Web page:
After more than four years without a permanent pastor to lead them, the church has chosen Rev. Mark Francis Phillips to guide the local congregation. Rev. Phillips comes to Sag Harbor from the First Presbyterian Church of Mineral Ridge, Ohio, where he has been since 1994.

While he is expected to start full time at the Old Whalers Church here on April 18, Rev. Phillips spoke in front of the local congregation this past Sunday, and spent time over the weekend meeting its members before they voted unanimously to accept him as their pastor.

The members all appeared impressed with Rev. Phillips, said Susan Blair, chairman of the church’s Pastor Nominating Committee.

“There are no pretensions about him,” said Blair. “It’s just really what you see is what you get.”

The journey to find a new pastor has been a long one, and one where the members have done considerable soul searching. Since its last permanent pastor, Susan McKeegan-Guinn, left in 2005, the church has had a few interim pastors while they established the criteria for a permanent leader.

Early on, the members of the church gathered and spent a day meeting in small groups discussing their hopes for the church and, in broad strokes, imagining a future. From this they established a list of skills, said Blair, they would like to see in their new pastor.

In all about 80 pastors were considered through a matching process administered by the Presbyterian Church USA, and winnowed down to a handful for the local church to consider.

“We have a very healthy Sunday school at Old Whalers, and one thing we wanted is someone who is comfortable with children,” said Blair. “And someone skilled at pastoral care, visiting people when they are sick.”

 “And also, very important, is someone who can speak well on Sunday, someone who will give you a sermon that will stick with you,” said Blair.

“You really think that all pastors know all this, but not all do,” said Blair.

Noting the success of former Old Whalers minister, the late Christine Grimbol, Blair said one mission the new pastor will be charged with is developing a youth group.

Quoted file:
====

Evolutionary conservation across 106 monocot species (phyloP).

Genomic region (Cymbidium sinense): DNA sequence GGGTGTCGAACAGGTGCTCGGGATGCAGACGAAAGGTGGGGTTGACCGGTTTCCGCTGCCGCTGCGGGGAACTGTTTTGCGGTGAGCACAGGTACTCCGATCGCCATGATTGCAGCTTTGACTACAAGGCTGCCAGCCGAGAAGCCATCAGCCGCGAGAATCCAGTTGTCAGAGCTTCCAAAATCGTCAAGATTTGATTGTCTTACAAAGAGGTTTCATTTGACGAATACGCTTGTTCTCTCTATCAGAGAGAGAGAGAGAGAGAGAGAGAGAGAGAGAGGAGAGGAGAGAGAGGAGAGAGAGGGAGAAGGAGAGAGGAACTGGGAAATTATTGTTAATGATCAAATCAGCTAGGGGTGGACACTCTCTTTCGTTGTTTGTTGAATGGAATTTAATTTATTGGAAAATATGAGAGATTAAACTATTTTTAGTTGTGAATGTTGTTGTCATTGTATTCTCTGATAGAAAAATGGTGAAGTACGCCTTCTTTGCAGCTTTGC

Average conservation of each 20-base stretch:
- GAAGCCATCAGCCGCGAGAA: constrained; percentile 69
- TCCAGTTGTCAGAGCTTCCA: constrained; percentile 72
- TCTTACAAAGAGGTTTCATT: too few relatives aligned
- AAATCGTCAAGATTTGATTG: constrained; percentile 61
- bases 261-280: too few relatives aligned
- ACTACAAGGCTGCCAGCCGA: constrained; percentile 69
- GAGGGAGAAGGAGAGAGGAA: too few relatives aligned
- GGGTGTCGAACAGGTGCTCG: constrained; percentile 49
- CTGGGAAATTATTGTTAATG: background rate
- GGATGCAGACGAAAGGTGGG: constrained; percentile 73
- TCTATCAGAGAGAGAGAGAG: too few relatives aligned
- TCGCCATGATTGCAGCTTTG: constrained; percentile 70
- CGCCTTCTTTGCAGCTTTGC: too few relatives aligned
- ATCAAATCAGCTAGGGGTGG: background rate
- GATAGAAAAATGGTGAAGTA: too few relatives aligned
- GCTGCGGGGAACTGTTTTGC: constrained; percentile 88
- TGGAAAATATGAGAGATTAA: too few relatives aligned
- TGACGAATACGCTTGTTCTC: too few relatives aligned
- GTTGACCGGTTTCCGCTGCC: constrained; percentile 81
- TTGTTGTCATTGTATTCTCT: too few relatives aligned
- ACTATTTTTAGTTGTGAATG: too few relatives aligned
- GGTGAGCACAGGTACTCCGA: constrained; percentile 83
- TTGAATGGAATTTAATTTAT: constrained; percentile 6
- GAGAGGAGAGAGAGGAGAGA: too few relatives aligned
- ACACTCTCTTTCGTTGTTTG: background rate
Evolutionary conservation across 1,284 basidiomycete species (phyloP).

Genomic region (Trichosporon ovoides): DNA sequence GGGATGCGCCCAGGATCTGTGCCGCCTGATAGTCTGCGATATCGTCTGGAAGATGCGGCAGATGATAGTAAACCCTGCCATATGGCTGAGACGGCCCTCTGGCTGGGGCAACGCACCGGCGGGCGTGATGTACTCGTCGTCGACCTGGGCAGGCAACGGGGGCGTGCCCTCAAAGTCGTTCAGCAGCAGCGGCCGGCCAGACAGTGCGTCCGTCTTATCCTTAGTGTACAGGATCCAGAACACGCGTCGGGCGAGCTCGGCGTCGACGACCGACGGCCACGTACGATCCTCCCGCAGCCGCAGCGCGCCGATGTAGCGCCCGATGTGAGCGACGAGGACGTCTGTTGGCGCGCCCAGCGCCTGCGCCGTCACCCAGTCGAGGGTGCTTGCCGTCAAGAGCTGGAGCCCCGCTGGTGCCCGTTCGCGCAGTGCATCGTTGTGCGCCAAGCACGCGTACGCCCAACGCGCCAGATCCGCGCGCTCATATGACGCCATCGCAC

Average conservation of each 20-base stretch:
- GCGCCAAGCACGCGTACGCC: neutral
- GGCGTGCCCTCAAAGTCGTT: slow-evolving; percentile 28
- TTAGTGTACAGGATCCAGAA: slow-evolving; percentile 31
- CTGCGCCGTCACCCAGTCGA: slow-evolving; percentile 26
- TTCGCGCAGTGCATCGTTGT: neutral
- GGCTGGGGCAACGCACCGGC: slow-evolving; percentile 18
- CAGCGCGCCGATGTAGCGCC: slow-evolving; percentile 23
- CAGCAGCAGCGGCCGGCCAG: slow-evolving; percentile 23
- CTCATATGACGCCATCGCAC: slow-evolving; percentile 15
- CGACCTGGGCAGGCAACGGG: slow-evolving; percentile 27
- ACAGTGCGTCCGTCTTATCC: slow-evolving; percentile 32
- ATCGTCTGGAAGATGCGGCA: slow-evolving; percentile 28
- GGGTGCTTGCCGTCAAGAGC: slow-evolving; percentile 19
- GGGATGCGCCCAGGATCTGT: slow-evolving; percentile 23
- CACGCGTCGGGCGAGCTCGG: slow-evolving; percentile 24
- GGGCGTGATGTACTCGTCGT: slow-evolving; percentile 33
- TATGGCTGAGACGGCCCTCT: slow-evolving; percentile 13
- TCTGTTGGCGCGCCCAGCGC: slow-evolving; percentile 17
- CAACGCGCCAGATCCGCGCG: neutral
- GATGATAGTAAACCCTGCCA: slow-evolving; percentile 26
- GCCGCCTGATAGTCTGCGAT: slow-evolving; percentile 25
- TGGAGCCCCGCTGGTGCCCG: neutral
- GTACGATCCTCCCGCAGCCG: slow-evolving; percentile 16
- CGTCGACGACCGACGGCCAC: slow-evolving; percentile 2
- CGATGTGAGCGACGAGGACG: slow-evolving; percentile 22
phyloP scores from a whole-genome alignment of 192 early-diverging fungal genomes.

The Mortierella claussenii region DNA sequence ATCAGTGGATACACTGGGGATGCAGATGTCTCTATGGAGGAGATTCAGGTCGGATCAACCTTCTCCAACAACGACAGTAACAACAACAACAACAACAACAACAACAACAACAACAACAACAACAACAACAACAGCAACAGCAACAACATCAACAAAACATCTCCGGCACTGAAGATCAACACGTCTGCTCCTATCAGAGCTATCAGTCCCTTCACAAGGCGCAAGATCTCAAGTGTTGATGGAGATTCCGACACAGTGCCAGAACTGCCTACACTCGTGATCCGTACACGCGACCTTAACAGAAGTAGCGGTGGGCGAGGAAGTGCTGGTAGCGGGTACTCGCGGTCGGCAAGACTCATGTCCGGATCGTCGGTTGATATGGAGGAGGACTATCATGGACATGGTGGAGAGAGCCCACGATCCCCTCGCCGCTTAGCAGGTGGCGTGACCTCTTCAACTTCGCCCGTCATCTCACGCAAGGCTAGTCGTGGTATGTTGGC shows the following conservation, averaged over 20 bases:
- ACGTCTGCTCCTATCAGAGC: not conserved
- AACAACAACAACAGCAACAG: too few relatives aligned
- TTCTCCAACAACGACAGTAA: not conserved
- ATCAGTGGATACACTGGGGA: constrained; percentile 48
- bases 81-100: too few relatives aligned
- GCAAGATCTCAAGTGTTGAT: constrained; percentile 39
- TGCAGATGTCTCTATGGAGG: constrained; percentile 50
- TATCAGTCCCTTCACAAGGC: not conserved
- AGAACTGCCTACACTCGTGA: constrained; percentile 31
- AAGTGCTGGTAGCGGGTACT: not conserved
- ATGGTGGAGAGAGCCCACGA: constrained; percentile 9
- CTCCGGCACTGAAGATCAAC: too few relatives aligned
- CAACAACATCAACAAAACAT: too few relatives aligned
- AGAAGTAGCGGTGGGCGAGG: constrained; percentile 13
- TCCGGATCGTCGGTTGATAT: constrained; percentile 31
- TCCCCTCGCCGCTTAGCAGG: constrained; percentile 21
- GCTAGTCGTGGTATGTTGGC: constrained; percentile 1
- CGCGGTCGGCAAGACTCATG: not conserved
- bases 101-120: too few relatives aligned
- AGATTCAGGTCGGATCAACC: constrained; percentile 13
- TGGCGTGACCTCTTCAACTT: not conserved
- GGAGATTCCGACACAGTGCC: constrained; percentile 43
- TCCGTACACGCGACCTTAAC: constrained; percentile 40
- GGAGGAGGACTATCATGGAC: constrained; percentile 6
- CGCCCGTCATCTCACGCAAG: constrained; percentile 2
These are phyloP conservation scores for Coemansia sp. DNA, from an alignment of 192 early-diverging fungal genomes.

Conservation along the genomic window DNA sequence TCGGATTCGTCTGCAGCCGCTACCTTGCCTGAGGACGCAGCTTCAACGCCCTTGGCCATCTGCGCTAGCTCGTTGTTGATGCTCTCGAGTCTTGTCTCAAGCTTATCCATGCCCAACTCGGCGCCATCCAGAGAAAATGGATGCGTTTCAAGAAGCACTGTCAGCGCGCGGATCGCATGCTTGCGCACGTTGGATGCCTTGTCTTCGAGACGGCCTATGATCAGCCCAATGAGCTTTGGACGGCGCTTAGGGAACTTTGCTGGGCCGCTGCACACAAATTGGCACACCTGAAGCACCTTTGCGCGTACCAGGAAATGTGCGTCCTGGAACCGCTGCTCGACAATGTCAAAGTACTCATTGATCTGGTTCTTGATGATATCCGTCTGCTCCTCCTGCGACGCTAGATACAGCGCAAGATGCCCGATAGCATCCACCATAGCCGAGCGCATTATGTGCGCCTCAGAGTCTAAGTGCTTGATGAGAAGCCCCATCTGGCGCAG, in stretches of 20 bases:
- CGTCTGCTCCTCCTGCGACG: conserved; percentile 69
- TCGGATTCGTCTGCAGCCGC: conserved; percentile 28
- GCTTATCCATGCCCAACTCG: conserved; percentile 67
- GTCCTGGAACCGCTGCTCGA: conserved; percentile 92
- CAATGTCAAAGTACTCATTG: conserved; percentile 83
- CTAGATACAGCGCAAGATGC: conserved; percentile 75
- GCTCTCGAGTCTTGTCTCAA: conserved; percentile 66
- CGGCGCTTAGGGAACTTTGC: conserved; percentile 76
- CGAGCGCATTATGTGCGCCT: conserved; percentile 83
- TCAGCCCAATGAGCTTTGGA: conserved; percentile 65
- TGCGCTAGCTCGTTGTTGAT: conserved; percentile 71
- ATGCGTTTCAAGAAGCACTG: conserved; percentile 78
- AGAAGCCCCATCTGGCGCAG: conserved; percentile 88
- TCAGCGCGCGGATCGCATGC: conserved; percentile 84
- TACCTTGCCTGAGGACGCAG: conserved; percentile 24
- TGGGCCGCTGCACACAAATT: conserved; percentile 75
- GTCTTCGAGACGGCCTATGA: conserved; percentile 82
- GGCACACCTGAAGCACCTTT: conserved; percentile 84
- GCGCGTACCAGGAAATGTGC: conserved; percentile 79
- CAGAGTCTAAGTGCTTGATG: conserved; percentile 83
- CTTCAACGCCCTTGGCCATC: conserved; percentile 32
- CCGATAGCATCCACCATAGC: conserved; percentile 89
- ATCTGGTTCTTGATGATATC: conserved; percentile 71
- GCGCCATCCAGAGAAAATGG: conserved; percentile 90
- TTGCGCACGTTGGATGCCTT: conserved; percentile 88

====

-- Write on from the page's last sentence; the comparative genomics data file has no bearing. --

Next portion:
“That is very important to us, to keep the young people involved. He was successful at that at his current church,” said Blair.

The congregation also wanted someone able to address the business side of the church.

Old Whalers is facing some financial challenges, admitted Blair, but they see Rev. Phillips’ arrival as an opportunity to get the church back on stronger footing. The church did not have a stewardship — or fundraising — drive this past year, but Blair said current temporary minister Jeannine Frenzel, was guiding them to start it up for this year.

“Many in the congregation are not aware what the situation is,” noted Blair, “but they will in the next few weeks.” Letters will be sent out explaining the church’s challenges and announce the annual congregational meeting on February 28.

She added that people are reluctant to contribute, when the future appeared uncertain.

“It is helpful for people to know who is coming and when he is coming, and know that the spiritual leadership will be there,” said Blair. “Just knowing that someone’s coming will help us in the next few months.”

Blair also recognizes the role the church plays in the community, and hopes the community at large will want to help support them. In addition to its own congregation, the Old Whalers hosts the Conservative Synagogue of the Hamptons and a small Hispanic church. There is the Community Food Pantry in the basement, its lower level is used regularly for community meetings, and its sanctuary for public events such as concerts.

“But we realize, before we reach out to the community, the financial responsibility falls to the congregation,” said Blair.

Reverend Phillips will be coming from a church not too dissimilar to the Old Whalers. The church in Mineral Ridge has about 180 members, while the Sag Harbor church has about 120 active members. And, noted Blair, he comes from a congregation with a diversity of viewpoints, “as we have at Old Whalers.”

“Every once in a while, his old church found itself facing financial challenges,” said Blair, “but he was always able to face those challenges. He comes with his own sense of stewardship.”

Rev. Phillips, who is 43, is a native of West Mifflin, Pa., a suburb of Pittsburgh. He holds a degree in social work from George Mason University and Master of Divinity degree from Pittsburgh Theological Seminary.